Greetings, folks! I’m writing to you this morning from Philadelphia, PA where I’ll be attending the annual SHEAR (Society for Historians of the Early American Republic) conference to hear about the latest scholarship in the field that I can then incorporate into future podcast episodes.
In the meantime, I wanted to share some of the sites that I’ve seen thus far that I thought might be of interest to all of you.
We’ll start with Independence Hall, which is of course the most recognized landmark in Philadelphia.
This room was the location not just for the signing of the Declaration of Independence but also the Constitutional Convention.
As we’ve discussed, George Washington presided over the Constitutional Convention in 1787 in this very room.
Independence Hall was also a significant landmark for one of Washington’s successors. As the nation was facing the uncertainty of disunion, Abraham Lincoln visited the Hall on his way to assume the presidency in 1861. His body would then be returned in 1865 and set up for viewing in the same chamber in which the Declaration was signed and the Constitution was crafted on its way back to Springfield.
When facing Independence Hall, just to the left of it sits Congress Hall, which is where the US Congress under the Constitution met from the time the capital moved to Philadelphia in 1790 until it moved on to Washington, DC in 1800.
When we discuss deliberations in the House of Representatives during this time, picture this room as this is where it happened.
This was also the room in which John Adams was inaugurated as the second President of the United States, marking what was a rarity at the time but what would prove to be the first of many peaceful transitions of power in American history.
And just in case you wanted to picture being seated in the House at that time…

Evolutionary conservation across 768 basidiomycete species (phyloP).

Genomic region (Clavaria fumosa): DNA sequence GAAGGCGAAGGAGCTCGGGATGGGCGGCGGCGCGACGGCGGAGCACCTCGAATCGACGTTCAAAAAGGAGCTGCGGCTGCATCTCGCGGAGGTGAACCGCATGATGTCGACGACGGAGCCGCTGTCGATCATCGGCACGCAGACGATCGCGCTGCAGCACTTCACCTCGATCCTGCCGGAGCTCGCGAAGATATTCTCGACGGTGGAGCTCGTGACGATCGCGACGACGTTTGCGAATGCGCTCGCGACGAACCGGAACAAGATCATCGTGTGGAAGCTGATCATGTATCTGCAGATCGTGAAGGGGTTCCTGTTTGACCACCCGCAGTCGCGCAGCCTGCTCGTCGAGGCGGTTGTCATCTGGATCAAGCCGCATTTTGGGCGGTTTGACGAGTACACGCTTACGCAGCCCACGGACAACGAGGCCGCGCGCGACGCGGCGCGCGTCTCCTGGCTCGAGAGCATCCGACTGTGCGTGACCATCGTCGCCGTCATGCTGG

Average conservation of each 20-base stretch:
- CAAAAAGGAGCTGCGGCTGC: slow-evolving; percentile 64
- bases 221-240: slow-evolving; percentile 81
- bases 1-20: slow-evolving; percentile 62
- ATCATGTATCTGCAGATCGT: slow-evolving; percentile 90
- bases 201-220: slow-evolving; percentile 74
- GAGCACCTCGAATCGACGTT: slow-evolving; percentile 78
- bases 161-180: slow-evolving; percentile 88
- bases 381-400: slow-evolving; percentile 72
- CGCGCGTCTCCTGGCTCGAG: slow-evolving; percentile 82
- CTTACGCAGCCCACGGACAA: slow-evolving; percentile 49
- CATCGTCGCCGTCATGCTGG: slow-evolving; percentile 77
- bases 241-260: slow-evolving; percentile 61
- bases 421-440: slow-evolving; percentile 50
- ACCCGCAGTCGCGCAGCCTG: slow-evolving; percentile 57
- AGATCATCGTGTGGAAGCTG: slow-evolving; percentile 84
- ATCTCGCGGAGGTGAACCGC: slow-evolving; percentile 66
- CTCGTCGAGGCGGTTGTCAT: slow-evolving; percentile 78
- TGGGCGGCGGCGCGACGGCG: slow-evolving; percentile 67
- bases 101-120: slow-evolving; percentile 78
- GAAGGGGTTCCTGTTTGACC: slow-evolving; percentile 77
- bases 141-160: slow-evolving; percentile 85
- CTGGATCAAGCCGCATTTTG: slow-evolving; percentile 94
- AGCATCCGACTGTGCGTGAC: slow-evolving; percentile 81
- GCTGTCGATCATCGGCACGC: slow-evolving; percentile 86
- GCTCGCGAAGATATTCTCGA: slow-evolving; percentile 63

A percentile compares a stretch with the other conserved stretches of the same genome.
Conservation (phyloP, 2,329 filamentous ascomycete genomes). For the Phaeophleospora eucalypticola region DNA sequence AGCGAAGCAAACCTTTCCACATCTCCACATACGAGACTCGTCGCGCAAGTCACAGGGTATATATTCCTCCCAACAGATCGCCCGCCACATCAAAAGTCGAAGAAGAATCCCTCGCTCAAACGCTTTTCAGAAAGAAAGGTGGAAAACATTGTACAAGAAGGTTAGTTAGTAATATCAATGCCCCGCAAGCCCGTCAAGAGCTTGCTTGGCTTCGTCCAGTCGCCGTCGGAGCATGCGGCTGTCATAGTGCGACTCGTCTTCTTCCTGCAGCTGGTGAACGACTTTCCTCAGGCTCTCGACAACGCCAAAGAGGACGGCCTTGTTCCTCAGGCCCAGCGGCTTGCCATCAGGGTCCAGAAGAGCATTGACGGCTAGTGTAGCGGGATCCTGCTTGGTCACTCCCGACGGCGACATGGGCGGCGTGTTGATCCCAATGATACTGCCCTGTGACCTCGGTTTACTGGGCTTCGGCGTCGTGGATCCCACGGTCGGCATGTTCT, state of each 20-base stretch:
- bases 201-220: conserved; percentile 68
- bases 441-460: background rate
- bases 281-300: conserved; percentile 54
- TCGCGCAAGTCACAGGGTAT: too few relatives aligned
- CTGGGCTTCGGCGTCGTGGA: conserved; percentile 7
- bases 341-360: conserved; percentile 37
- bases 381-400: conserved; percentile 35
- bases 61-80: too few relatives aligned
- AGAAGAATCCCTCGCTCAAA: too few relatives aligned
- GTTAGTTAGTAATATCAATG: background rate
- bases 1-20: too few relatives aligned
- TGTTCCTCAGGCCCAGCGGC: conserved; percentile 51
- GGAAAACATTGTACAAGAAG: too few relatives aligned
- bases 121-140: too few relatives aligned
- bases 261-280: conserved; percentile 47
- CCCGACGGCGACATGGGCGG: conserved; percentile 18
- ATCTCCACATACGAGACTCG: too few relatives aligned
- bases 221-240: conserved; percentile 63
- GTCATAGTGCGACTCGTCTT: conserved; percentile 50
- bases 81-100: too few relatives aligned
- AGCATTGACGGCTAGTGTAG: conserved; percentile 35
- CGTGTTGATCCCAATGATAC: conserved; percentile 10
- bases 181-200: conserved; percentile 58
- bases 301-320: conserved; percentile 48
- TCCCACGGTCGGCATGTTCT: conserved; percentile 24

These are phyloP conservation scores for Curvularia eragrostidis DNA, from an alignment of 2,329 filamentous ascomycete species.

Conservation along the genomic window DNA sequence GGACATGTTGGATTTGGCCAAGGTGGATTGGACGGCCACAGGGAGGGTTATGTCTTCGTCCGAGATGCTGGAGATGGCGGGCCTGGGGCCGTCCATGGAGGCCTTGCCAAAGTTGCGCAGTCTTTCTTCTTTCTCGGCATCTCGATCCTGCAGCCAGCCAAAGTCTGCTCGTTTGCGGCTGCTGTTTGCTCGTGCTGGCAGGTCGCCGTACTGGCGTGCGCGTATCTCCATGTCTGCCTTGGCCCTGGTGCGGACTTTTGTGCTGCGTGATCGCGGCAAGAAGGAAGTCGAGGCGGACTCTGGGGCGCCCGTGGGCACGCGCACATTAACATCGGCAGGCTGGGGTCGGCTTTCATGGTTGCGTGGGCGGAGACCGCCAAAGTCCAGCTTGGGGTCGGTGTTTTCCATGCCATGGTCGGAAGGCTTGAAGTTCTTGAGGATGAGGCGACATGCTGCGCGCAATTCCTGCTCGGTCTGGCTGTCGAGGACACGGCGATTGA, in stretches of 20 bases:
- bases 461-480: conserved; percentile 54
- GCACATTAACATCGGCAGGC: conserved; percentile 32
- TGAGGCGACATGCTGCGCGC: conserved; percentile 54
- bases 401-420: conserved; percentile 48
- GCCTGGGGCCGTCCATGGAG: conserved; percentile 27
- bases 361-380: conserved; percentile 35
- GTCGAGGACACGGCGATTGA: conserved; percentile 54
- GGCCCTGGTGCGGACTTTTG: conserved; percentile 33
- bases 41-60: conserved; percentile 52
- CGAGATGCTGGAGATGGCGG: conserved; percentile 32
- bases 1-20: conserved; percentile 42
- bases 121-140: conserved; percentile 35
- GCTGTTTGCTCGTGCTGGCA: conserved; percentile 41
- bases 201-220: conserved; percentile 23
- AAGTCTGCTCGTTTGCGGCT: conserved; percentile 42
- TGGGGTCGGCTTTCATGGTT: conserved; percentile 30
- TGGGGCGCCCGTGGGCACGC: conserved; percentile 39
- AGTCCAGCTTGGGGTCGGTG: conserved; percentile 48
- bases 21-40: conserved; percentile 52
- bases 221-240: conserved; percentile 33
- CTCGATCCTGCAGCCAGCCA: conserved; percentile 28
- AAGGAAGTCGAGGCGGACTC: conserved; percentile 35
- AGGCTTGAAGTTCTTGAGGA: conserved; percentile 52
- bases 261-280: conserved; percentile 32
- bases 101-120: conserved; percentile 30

This is the Old City Hall which, as I learned when I started researching for my trip, was the meeting place of the Supreme Court from 1791 until the capital moved in 1800.
This is the actual chamber in which they met and deliberated on those early cases. The big chair in the center was John Jay’s for a bit.
A block off from Independence Hall is the President’s House. The actual house was not preserved, but excavations of the site have been done, and a facade erected to help visitors to understand the dimensions of the house as well as to interpret what life was like for all of those under its roof, including the enslaved people he brought from Mount Vernon such as Oney Judge and Hercules.
Formal levees, dinners, Cabinet deliberations, all of those would have occurred under this roof.
The First Bank of the United States, which would cause so much political rancor and factionalism, is not too far from…
The Second Bank of the United States, which would cause even more political rancor and factionalism.
The home of Dolley Todd, who you might known better as Dolley Madison. We haven’t encountered Mrs. Dolley yet, but we will, dear friends, along with…
Benjamin Franklin Bache, the grandson of Benjamin Franklin who will cause President Adams a good bit of grief, but that’s on down the line for us.
For now, I’ll leave you and get back to exploring. Thanks so much for joining me on this brief photo tour, and stay tuned for more, including our next episode which will be launching this Sunday!